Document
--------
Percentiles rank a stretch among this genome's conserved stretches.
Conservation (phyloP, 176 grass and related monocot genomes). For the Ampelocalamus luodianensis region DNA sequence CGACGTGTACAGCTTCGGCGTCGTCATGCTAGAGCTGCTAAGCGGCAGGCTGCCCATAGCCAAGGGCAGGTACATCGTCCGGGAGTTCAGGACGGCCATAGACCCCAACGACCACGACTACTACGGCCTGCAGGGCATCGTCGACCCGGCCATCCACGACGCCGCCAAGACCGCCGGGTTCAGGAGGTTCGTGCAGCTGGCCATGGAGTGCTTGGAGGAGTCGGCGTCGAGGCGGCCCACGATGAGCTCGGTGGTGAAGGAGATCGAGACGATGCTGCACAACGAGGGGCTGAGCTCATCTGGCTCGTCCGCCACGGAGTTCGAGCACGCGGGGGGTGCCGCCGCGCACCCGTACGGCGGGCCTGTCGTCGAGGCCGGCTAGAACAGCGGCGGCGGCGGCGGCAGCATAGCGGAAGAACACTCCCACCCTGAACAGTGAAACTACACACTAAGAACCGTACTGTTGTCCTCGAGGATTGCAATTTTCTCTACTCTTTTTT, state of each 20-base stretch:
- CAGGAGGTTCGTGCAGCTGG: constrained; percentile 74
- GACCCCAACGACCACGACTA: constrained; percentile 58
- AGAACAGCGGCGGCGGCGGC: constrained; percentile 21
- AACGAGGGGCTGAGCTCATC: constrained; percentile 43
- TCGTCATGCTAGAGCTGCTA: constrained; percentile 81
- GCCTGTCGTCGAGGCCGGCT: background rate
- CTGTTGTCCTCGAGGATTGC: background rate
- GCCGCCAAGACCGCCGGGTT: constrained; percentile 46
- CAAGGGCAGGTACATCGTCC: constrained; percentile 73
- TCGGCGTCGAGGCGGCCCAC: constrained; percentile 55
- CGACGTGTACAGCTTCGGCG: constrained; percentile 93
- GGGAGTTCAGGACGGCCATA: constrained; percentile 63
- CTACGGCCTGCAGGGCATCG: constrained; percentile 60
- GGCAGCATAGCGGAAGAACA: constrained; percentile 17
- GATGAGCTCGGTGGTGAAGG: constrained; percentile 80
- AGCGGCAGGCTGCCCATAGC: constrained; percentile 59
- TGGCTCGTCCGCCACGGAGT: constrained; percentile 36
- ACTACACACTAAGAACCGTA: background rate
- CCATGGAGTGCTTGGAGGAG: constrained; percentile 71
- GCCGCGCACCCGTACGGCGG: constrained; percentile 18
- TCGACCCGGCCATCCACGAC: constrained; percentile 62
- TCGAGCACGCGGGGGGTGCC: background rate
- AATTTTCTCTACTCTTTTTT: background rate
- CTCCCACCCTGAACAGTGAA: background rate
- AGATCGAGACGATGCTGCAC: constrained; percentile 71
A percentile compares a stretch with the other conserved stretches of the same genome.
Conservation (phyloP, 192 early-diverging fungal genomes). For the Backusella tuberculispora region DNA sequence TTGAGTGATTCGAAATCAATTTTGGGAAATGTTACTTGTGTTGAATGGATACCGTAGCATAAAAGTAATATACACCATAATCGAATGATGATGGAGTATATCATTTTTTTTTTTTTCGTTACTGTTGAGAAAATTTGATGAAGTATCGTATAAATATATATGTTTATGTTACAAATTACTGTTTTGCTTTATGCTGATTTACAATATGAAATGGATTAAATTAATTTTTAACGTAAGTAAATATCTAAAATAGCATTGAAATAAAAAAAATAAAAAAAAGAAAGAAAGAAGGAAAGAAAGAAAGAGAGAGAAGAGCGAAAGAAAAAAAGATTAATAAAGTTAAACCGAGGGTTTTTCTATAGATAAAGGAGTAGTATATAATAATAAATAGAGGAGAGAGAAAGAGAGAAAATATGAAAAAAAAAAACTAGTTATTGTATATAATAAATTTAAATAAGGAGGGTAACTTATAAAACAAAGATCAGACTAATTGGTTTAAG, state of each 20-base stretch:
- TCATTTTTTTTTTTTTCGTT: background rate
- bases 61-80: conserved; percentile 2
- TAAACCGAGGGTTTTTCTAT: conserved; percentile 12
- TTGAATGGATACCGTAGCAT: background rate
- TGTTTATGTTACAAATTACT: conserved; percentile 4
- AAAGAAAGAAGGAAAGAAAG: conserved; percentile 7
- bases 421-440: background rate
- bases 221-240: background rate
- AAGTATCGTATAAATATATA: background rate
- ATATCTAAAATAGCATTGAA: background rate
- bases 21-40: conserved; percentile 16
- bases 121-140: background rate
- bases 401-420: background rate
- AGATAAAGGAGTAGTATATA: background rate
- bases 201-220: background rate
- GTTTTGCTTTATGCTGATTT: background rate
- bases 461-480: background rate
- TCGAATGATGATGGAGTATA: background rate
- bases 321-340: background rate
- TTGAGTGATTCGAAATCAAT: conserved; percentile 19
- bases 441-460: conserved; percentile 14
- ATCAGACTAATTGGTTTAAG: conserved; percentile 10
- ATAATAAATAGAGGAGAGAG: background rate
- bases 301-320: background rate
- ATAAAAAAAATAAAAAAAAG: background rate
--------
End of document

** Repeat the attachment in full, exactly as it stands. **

Percentiles rank a stretch among this genome's conserved stretches.
Conservation (phyloP, 176 grass and related monocot genomes). For the Ampelocalamus luodianensis region DNA sequence CGACGTGTACAGCTTCGGCGTCGTCATGCTAGAGCTGCTAAGCGGCAGGCTGCCCATAGCCAAGGGCAGGTACATCGTCCGGGAGTTCAGGACGGCCATAGACCCCAACGACCACGACTACTACGGCCTGCAGGGCATCGTCGACCCGGCCATCCACGACGCCGCCAAGACCGCCGGGTTCAGGAGGTTCGTGCAGCTGGCCATGGAGTGCTTGGAGGAGTCGGCGTCGAGGCGGCCCACGATGAGCTCGGTGGTGAAGGAGATCGAGACGATGCTGCACAACGAGGGGCTGAGCTCATCTGGCTCGTCCGCCACGGAGTTCGAGCACGCGGGGGGTGCCGCCGCGCACCCGTACGGCGGGCCTGTCGTCGAGGCCGGCTAGAACAGCGGCGGCGGCGGCGGCAGCATAGCGGAAGAACACTCCCACCCTGAACAGTGAAACTACACACTAAGAACCGTACTGTTGTCCTCGAGGATTGCAATTTTCTCTACTCTTTTTT, state of each 20-base stretch:
- CAGGAGGTTCGTGCAGCTGG: constrained; percentile 74
- GACCCCAACGACCACGACTA: constrained; percentile 58
- AGAACAGCGGCGGCGGCGGC: constrained; percentile 21
- AACGAGGGGCTGAGCTCATC: constrained; percentile 43
- TCGTCATGCTAGAGCTGCTA: constrained; percentile 81
- GCCTGTCGTCGAGGCCGGCT: background rate
- CTGTTGTCCTCGAGGATTGC: background rate
- GCCGCCAAGACCGCCGGGTT: constrained; percentile 46
- CAAGGGCAGGTACATCGTCC: constrained; percentile 73
- TCGGCGTCGAGGCGGCCCAC: constrained; percentile 55
- CGACGTGTACAGCTTCGGCG: constrained; percentile 93
- GGGAGTTCAGGACGGCCATA: constrained; percentile 63
- CTACGGCCTGCAGGGCATCG: constrained; percentile 60
- GGCAGCATAGCGGAAGAACA: constrained; percentile 17
- GATGAGCTCGGTGGTGAAGG: constrained; percentile 80
- AGCGGCAGGCTGCCCATAGC: constrained; percentile 59
- TGGCTCGTCCGCCACGGAGT: constrained; percentile 36
- ACTACACACTAAGAACCGTA: background rate
- CCATGGAGTGCTTGGAGGAG: constrained; percentile 71
- GCCGCGCACCCGTACGGCGG: constrained; percentile 18
- TCGACCCGGCCATCCACGAC: constrained; percentile 62
- TCGAGCACGCGGGGGGTGCC: background rate
- AATTTTCTCTACTCTTTTTT: background rate
- CTCCCACCCTGAACAGTGAA: background rate
- AGATCGAGACGATGCTGCAC: constrained; percentile 71
A percentile compares a stretch with the other conserved stretches of the same genome.
Conservation (phyloP, 192 early-diverging fungal genomes). For the Backusella tuberculispora region DNA sequence TTGAGTGATTCGAAATCAATTTTGGGAAATGTTACTTGTGTTGAATGGATACCGTAGCATAAAAGTAATATACACCATAATCGAATGATGATGGAGTATATCATTTTTTTTTTTTTCGTTACTGTTGAGAAAATTTGATGAAGTATCGTATAAATATATATGTTTATGTTACAAATTACTGTTTTGCTTTATGCTGATTTACAATATGAAATGGATTAAATTAATTTTTAACGTAAGTAAATATCTAAAATAGCATTGAAATAAAAAAAATAAAAAAAAGAAAGAAAGAAGGAAAGAAAGAAAGAGAGAGAAGAGCGAAAGAAAAAAAGATTAATAAAGTTAAACCGAGGGTTTTTCTATAGATAAAGGAGTAGTATATAATAATAAATAGAGGAGAGAGAAAGAGAGAAAATATGAAAAAAAAAAACTAGTTATTGTATATAATAAATTTAAATAAGGAGGGTAACTTATAAAACAAAGATCAGACTAATTGGTTTAAG, state of each 20-base stretch:
- TCATTTTTTTTTTTTTCGTT: background rate
- bases 61-80: conserved; percentile 2
- TAAACCGAGGGTTTTTCTAT: conserved; percentile 12
- TTGAATGGATACCGTAGCAT: background rate
- TGTTTATGTTACAAATTACT: conserved; percentile 4
- AAAGAAAGAAGGAAAGAAAG: conserved; percentile 7
- bases 421-440: background rate
- bases 221-240: background rate
- AAGTATCGTATAAATATATA: background rate
- ATATCTAAAATAGCATTGAA: background rate
- bases 21-40: conserved; percentile 16
- bases 121-140: background rate
- bases 401-420: background rate
- AGATAAAGGAGTAGTATATA: background rate
- bases 201-220: background rate
- GTTTTGCTTTATGCTGATTT: background rate
- bases 461-480: background rate
- TCGAATGATGATGGAGTATA: background rate
- bases 321-340: background rate
- TTGAGTGATTCGAAATCAAT: conserved; percentile 19
- bases 441-460: conserved; percentile 14
- ATCAGACTAATTGGTTTAAG: conserved; percentile 10
- ATAATAAATAGAGGAGAGAG: background rate
- bases 301-320: background rate
- ATAAAAAAAATAAAAAAAAG: background rate